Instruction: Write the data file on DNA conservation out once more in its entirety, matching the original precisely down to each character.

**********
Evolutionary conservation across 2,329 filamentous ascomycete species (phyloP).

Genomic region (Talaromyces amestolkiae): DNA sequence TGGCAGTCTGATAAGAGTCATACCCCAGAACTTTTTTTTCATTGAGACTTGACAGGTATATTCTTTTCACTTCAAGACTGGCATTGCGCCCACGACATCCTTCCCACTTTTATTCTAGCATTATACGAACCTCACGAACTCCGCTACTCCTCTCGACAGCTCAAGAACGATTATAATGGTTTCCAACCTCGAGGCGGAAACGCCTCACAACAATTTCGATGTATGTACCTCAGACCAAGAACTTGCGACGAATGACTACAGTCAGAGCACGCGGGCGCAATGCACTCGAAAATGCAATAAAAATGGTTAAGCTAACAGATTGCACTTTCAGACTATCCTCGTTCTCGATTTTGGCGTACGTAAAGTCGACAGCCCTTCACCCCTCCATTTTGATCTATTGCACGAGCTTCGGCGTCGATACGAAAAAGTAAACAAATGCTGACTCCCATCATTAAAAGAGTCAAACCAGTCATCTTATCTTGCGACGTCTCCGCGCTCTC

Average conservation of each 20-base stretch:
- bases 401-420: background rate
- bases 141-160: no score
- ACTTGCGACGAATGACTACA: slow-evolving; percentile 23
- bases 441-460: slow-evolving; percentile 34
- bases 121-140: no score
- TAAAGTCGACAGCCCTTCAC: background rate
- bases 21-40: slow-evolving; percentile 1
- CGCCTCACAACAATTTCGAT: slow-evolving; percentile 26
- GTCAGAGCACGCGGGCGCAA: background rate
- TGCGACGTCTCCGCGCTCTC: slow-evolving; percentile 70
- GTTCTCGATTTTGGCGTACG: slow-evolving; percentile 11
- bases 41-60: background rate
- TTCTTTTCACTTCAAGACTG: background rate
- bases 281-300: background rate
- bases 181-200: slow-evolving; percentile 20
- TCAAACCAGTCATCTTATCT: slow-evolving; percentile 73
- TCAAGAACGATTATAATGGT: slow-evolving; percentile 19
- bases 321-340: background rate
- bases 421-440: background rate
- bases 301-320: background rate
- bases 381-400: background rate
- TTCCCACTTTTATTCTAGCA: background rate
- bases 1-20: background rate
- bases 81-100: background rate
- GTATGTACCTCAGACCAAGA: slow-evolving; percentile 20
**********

Evolutionary conservation across 2,329 filamentous ascomycete species (phyloP).

Genomic region (Talaromyces amestolkiae): DNA sequence TGGCAGTCTGATAAGAGTCATACCCCAGAACTTTTTTTTCATTGAGACTTGACAGGTATATTCTTTTCACTTCAAGACTGGCATTGCGCCCACGACATCCTTCCCACTTTTATTCTAGCATTATACGAACCTCACGAACTCCGCTACTCCTCTCGACAGCTCAAGAACGATTATAATGGTTTCCAACCTCGAGGCGGAAACGCCTCACAACAATTTCGATGTATGTACCTCAGACCAAGAACTTGCGACGAATGACTACAGTCAGAGCACGCGGGCGCAATGCACTCGAAAATGCAATAAAAATGGTTAAGCTAACAGATTGCACTTTCAGACTATCCTCGTTCTCGATTTTGGCGTACGTAAAGTCGACAGCCCTTCACCCCTCCATTTTGATCTATTGCACGAGCTTCGGCGTCGATACGAAAAAGTAAACAAATGCTGACTCCCATCATTAAAAGAGTCAAACCAGTCATCTTATCTTGCGACGTCTCCGCGCTCTC

Average conservation of each 20-base stretch:
- bases 401-420: background rate
- bases 141-160: no score
- ACTTGCGACGAATGACTACA: slow-evolving; percentile 23
- bases 441-460: slow-evolving; percentile 34
- bases 121-140: no score
- TAAAGTCGACAGCCCTTCAC: background rate
- bases 21-40: slow-evolving; percentile 1
- CGCCTCACAACAATTTCGAT: slow-evolving; percentile 26
- GTCAGAGCACGCGGGCGCAA: background rate
- TGCGACGTCTCCGCGCTCTC: slow-evolving; percentile 70
- GTTCTCGATTTTGGCGTACG: slow-evolving; percentile 11
- bases 41-60: background rate
- TTCTTTTCACTTCAAGACTG: background rate
- bases 281-300: background rate
- bases 181-200: slow-evolving; percentile 20
- TCAAACCAGTCATCTTATCT: slow-evolving; percentile 73
- TCAAGAACGATTATAATGGT: slow-evolving; percentile 19
- bases 321-340: background rate
- bases 421-440: background rate
- bases 301-320: background rate
- bases 381-400: background rate
- TTCCCACTTTTATTCTAGCA: background rate
- bases 1-20: background rate
- bases 81-100: background rate
- GTATGTACCTCAGACCAAGA: slow-evolving; percentile 20